DEAR DR. ROACH: I am being treated for macular degeneration with injections of Lucentis into the eye. My cardiologist has determined that I have atrial fibrillation and wants to prescribe the anticoagulant Coumadin (warfarin). My non-medical mind senses that these two drugs have opposing functions relative to blood clotting. Am I right? — H.W.

ANSWER: There are two kinds of macular degeneration, and you are being treated for the less-common exudative, or “wet,” type. Lucentis (ranabizumab) works against a protein called human vascular endothelial growth factor A, which is abbreviated VEGF-A. This protein is necessary for new blood vessels to grow. Since growth of new blood vessels is the underlying problem in wet-type macular degeneration, blockers of this protein are effective in slowing progression of the disease. Lucentis is about preventing new blood vessels where they are not wanted.

Warfarin, on the other hand, acts by blocking formation of blood-clotting factors in the liver. This makes abnormal blood clots much less likely, but conversely increases the risk of abnormal bleeding. In atrial fibrillation, where the rhythm of the heart is chaotic, blood clots are likely, and this can lead to stroke, so your cardiologist has looked at your risk factors and recommended warfarin to reduce your risk of stroke.

I can see why you could be concerned about taking both, since these abnormal blood vessels in wet macular degeneration can bleed, and warfarin increases bleeding risk. However, by keeping the warfarin dose adjusted, you can get the benefit of the Lucentis and the reduction of stroke risk without a significant increase in bleeding in the eye. It’s also important to make sure your blood pressure is under control, because that can increase the likelihood of a serious bleed in the eye.

DEAR DR. ROACH: I am an amateur wind instrument player. In the past year I have decided to work hard on my tone quality by playing what are called “long tones.” Among other things, these strengthen one’s embouchure. For a while, I was doing these every day, but then I realized that many or all muscles benefit from cross-training or a rest. Do small muscles of the mouth require cross-training or rest the same way that large weight-bearing muscles (such as those of the arms, legs and back) do? Thousands of wind and brass instrument musicians might be curious about this issue. — M.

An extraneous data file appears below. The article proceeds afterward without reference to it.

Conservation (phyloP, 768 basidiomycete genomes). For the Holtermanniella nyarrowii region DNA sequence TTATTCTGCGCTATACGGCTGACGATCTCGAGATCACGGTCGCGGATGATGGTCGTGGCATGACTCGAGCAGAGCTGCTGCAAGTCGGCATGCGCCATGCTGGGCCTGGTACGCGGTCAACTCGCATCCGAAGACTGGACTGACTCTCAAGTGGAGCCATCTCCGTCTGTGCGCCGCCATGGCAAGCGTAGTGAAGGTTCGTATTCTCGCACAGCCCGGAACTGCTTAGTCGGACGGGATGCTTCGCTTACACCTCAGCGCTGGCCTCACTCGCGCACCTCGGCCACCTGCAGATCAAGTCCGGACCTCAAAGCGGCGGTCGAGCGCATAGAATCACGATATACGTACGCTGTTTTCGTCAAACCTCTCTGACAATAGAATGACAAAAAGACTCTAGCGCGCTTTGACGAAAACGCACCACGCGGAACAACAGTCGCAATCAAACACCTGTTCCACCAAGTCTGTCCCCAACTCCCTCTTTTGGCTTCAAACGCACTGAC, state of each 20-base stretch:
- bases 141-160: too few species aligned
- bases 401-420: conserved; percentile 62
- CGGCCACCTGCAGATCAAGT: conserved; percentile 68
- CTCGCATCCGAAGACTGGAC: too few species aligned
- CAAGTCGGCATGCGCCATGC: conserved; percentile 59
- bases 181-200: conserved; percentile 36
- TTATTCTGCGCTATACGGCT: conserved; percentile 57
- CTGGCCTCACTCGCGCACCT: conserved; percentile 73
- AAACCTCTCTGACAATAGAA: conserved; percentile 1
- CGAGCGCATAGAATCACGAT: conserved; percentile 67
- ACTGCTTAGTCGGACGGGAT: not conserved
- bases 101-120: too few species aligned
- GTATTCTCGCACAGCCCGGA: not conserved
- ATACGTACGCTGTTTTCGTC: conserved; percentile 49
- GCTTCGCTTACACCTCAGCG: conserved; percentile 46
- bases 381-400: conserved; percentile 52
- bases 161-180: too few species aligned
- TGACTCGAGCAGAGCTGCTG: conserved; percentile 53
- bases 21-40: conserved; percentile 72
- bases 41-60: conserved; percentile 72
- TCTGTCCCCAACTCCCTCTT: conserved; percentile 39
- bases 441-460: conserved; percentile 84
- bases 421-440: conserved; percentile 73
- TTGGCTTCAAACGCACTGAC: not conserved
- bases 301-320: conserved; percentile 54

ANSWER: All muscles need rest. The small muscles of the mouth, tongue and pharynx that make up the embouchure require less rest than the large muscles in your arms and legs, but it is important for you to rest them if they get to the point of exhaustion.


However, most of training for a musician is about fine neuromuscular control, not so much about muscle strength. For that, hours of training and practice are essential.

The concept of cross-training, by the way, is about gaining cardiovascular and total body fitness by using multiple muscles via different activities. For a musician, that might be analogous to putting down your clarinet and picking up a violin. It might improve your breadth as a musician, but only by practicing your clarinet can you get a more developed clarinet embouchure.

TO READERS: Questions about breast cancer and its treatment are found in the booklet on that subject. To obtain a copy, write: Dr. Roach — No. 1101, Box 536475, Orlando, FL 32853-6475. Enclose a check or money order (no cash) for $4.75 U.S./$6 Can. with the recipient’s printed name and address. Please allow four weeks for delivery.

Dr. Roach regrets that he is unable to answer individual letters, but will incorporate them in the column whenever possible. Readers may email questions to or request an order form of available health newsletters at P.O. Box 536475, Orlando, FL 32853-6475. Health newsletters may be ordered from

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